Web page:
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USN Overseas Loss List by Month
December 1941 through August 1945
Special thanks to Douglas Campbell at Syneca Research Group for generously donating this listing!

For help on using this database see the notes at the bottom of this page

Note: These may take a while to open!

1941 Overseas                     Unk Dec
1942 Overseas Jan Feb Mar Apr May Jun Jul Aug Sep Oct Nov Dec
1943 Overseas Jan Feb Mar Apr May Jun Jul Aug Sep Oct Nov Dec
1944 Overseas Jan Feb Mar Apr May Jun Jul Aug Sep Oct Nov Dec
1945 Overseas Jan Feb Mar Apr May Jun Jul Aug        

AAIR is looking for volunteers to assist with the databases. While our databases contain tens of thousands of records, they are far from complete! We need volunteers to assist by going through the microfilm and entering the information into a spreadsheet. To assist, one must have Excel and a microfilm or fiche viewer which can be picked up on eBay for about $25.

Database Fields:

This database is a general list of who, what, when, where, and why, for WWII USN overseas losses, both operational and combat.

DATE:  This is the date in which the aircraft was lost.  In some instances, the scrapping of aircraft was only reported monthly, so you may see a number of scrapped aircraft being reported on the last day of a month; however, these aircraft are not linked with an operational squadron but rather with a CASU or A&R unit.

2) TYPE:  This is the type or class designation of the aircraft lost.

3) BUNO:  This is the aircraft's Bureau Number, or Serial Number, used by the U.S. Navy, Marine Corps and Coast Guard.

4) SQUADRON:  This is the squadron to which the aircraft lost had been attached.  In many instances the squadron to which the aircraft was attached was a Naval Air Station (NAS), or a Marine Corps Air Base (MCAB), or flying under Station Operations, or assigned to a Naval Attaché, or just attached to a salvage unit awaiting the scrap heap at or near the end of the war.  Some were even lost while being transported by ship before being assigned to a squadron and these aircraft are listed as Unassigned.  In many instances, though, the exact operational squadron could be determined and are listed in this field.

5) FROM:  This is a two-fold field in that if the aircraft lost was assigned to a ship, that ship is listed here.  If not attached to a ship, than the squadron was located at a land-based airfield, in most cases a field on one of the numerous islands located in the Pacific, and that field or island is also listed here.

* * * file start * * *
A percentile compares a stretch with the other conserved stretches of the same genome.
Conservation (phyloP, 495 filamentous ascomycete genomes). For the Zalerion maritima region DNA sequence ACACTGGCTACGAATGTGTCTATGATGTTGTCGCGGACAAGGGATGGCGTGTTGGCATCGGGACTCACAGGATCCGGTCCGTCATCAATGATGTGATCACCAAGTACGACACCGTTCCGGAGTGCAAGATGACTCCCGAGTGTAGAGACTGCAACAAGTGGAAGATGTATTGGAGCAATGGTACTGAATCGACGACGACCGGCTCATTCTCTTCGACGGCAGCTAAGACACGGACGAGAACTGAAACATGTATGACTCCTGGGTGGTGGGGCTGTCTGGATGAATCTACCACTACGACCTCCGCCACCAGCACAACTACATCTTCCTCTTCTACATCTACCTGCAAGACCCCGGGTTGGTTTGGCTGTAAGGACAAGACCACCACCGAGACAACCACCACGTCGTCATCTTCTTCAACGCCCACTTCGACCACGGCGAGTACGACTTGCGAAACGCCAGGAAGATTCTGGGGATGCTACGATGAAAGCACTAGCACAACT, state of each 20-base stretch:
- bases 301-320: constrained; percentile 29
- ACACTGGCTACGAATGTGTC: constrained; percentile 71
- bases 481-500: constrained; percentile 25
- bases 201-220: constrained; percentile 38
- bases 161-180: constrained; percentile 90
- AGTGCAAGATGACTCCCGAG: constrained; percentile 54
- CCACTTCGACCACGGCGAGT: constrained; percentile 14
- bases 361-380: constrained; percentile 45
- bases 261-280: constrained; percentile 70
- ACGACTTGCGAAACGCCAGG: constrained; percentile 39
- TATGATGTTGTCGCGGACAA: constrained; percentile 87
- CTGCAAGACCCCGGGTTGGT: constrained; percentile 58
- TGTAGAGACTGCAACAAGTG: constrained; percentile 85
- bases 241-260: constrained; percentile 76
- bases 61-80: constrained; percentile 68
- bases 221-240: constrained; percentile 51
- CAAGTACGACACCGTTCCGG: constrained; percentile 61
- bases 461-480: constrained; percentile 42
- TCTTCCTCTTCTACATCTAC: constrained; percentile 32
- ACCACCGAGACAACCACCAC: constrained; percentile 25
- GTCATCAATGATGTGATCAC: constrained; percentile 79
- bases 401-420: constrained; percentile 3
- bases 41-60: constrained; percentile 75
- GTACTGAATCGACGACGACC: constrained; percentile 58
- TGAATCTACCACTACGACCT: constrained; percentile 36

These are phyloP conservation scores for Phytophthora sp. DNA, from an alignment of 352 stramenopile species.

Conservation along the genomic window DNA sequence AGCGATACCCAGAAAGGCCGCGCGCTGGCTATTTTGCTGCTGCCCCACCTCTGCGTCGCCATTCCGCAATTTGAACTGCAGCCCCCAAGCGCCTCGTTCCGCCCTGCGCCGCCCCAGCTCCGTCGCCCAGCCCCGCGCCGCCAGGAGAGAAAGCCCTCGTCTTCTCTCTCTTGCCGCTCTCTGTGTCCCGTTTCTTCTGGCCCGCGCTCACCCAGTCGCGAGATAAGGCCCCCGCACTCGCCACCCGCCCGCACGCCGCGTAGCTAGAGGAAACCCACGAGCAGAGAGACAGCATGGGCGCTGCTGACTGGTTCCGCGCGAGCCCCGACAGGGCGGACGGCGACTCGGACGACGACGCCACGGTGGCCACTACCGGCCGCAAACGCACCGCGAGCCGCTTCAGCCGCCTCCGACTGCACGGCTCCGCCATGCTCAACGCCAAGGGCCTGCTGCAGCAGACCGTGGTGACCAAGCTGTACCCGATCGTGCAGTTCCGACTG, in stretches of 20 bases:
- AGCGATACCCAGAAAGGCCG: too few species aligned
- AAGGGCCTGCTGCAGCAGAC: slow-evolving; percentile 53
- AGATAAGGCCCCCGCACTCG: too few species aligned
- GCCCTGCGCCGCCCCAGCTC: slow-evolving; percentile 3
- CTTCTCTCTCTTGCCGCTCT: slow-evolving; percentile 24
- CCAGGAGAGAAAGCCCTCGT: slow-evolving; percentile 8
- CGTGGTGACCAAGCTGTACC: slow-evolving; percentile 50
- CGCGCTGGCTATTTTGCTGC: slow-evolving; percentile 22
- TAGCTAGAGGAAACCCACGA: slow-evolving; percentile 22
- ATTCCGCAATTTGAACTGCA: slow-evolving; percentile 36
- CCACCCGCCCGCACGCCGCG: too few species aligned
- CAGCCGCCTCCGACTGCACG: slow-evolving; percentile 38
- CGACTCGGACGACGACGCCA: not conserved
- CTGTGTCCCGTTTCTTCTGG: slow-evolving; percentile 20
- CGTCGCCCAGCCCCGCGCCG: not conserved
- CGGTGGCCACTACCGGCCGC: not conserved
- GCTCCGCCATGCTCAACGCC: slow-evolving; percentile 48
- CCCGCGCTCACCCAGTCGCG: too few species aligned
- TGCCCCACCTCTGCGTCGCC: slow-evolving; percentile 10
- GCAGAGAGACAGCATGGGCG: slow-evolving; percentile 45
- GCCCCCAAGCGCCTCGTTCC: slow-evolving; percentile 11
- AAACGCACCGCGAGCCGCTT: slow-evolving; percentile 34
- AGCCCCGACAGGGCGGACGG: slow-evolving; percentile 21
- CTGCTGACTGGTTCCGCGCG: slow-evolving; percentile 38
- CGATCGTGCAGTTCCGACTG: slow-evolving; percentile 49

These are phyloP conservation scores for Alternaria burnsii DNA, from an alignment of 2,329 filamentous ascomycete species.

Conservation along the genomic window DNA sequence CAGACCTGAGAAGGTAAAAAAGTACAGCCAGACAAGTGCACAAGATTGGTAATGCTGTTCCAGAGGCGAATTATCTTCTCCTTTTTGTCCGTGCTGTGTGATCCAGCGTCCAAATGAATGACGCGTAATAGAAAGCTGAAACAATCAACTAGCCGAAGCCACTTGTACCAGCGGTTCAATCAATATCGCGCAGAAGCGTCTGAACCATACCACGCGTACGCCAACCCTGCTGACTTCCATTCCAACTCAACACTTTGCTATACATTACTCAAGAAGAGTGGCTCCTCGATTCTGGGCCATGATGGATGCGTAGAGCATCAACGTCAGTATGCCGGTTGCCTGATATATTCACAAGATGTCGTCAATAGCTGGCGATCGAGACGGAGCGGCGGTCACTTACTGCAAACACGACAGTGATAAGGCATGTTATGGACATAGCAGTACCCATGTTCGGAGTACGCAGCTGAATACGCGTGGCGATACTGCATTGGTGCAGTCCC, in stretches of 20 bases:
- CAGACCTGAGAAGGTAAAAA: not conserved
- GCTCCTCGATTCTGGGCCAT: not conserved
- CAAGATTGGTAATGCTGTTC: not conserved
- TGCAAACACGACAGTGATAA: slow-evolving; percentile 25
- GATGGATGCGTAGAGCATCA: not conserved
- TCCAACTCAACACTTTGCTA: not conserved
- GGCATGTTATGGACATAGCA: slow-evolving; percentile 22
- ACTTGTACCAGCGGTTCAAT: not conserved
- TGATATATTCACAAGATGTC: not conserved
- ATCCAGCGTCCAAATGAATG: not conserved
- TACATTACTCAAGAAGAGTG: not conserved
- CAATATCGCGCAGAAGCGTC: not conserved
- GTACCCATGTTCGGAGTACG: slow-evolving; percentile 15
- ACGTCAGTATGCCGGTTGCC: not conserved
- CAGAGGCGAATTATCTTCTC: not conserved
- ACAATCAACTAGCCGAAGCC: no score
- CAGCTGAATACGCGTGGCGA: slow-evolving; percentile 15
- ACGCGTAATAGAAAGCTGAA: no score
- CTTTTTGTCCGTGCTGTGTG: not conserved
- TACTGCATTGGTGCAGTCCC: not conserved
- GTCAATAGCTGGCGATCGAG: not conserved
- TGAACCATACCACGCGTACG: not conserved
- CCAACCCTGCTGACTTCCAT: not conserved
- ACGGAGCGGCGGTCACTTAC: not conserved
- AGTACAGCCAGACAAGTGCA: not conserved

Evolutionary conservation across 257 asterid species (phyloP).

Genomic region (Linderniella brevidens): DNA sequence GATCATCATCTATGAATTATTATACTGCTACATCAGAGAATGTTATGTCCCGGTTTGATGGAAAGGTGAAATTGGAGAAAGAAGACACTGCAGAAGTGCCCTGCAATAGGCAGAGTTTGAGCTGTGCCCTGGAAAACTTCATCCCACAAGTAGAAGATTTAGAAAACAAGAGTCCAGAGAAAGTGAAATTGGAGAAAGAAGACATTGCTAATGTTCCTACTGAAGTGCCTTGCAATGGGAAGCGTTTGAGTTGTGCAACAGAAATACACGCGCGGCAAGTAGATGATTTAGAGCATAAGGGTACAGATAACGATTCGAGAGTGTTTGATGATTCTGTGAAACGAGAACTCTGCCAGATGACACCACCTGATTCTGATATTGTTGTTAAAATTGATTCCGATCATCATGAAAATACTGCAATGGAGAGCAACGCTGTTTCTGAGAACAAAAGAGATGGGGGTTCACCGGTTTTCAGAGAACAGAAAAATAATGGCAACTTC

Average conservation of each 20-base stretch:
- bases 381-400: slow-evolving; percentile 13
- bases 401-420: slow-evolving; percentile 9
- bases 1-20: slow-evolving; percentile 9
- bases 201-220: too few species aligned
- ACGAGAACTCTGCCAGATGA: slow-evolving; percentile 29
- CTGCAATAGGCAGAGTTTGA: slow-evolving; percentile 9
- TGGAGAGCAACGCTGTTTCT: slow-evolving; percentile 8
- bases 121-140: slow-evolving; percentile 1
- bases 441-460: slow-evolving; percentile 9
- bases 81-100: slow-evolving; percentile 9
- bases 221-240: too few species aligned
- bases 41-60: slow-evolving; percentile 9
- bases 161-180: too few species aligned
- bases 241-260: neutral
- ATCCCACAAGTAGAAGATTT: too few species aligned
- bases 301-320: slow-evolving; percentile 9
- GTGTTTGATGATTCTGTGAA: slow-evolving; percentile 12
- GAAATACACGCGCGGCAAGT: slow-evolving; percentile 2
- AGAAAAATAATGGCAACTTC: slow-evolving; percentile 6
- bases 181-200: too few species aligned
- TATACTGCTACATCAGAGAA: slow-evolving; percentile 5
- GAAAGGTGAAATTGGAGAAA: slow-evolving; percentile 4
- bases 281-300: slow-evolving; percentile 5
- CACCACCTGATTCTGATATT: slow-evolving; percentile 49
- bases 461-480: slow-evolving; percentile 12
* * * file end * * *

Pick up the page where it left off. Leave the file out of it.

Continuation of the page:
6) DOWN:  This is a listing of the area in which the aircraft was lost.  In almost every case the best that could be identified is the nearest island to where the ship was when the plane attached to the ship was lost (e.g., Hawaii), the location over land where the plane when lost (e.g., Tokyo), the battle in which the aircraft was participating when lost (e.g., Battle of Midway), or even the body of water the aircraft was lost in (e.g., Battle of the Philippine Sea would be simply Philippine Sea).  The exact latitude and longitude of where every aircraft went down is not possible, except when the aircraft went down with a sinking ship.

7) AREA:  This is a generalized area of the world where the aircraft was lost.  For example, Hawaii and Midway are in Western Central Pacific (WCENPAC).  EMPIRE is the Empire of Japan and PHIL is the Philippines.

8) PILOT:  This is the pilot's name and rank or rate who was with the aircraft when the aircraft was lost.  Many of the names may be incomplete or misspelled as the reference materials used was very poorly reproduced.  In some instances, no pilot is listed but rather a statement such as (DECK LOSS - KAMIKAZE) or (DECK LOSS - TYPHOON); this is self-explanatory.  In some others the field is left blank, but a name needs to eventually go into it.

9) FATE:  This is the fate of the pilot reported at the time the plane was lost.  It is a single letter represented as follows:     

 U - Unknown
 S - Saved
 M - Missing
 D - Dead

Although the fate of many of those reported Missing were eventually changed to Dead, what is represented here was the status of the pilot's fate when the original report was made.

Also see of list of USN acronyms page.

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